For example, Bourdin is best known for his shoe campaign for Roland Jourdan. Traditionally, advertising photos focused solely on the product. However what Bourdin did was to create an alternate, hyper-realistic, surreal reality — in which the shoes were simply another actor of the scene.© Estate of Guy Bourdin

The campaign was sensational, according to Gérard Tavenas (who ran Jourdan’s Paris office) said that people were appalled at first. They hated it. But as time went on, Tavenas said:

”It was as if we were publishing not advertisements but a paperback novel or a comic strip. People were hungry to see what was next.”

The famous portrait photographer Albert Watson also has mentioned that Guy Bourdin was one of the first revolutionaries who brought “fine art” into the field of commercial/advertising/fashion photography.© Estate of Guy Bourdin

Don’t let convention put barriers on you. If you want to innovate with your photography and mix disparate fields, don’t let anyone stop your creative ideas.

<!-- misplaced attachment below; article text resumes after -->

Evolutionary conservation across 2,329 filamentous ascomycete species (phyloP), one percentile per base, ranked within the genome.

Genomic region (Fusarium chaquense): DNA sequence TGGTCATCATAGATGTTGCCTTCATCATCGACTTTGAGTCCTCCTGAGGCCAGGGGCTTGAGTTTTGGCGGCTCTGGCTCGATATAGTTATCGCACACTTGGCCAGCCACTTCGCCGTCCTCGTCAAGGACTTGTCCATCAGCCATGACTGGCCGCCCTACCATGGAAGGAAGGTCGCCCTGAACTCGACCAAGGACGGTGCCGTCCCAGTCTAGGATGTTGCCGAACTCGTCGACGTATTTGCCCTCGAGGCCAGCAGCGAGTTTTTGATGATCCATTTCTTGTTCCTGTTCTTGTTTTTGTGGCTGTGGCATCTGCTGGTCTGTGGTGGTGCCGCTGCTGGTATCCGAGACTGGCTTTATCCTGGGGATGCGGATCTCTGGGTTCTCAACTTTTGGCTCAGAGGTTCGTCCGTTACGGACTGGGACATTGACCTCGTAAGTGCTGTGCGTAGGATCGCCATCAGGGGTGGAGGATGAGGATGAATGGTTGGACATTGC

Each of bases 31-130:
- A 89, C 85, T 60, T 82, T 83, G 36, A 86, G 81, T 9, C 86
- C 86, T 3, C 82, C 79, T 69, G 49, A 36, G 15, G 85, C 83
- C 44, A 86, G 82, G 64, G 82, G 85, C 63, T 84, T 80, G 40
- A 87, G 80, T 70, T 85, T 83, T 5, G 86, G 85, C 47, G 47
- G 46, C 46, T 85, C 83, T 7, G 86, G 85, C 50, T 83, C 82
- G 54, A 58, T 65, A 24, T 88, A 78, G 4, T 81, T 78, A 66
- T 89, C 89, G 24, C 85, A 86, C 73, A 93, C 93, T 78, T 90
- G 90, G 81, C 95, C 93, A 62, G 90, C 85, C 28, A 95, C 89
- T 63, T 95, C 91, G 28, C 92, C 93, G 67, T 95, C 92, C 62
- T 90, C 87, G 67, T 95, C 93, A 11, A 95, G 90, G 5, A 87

3. Draw inspiration from outside arts© Estate of Guy Bourdin

If you look at the work of Guy Bourdin, you can see an array of inspirations for him. His inspirations include Edward Weston (who made him realize that photography could be art), Man Ray (Bourdin’s mentor), and surrealist painters Magritte and Balthus, and Spanish surrealist filmmaker Luis Buñuel. Other inspirations include Alfred Hitchcock and Lewis Carol.© Estate of Guy Bourdin

One thing I’ve been realizing about my photography is this: to truly innovate, create original art, and to evolve is to combine other forms of art into your work.

Don’t limit yourself to just photography. Draw inspiration from painting, film, or even novels.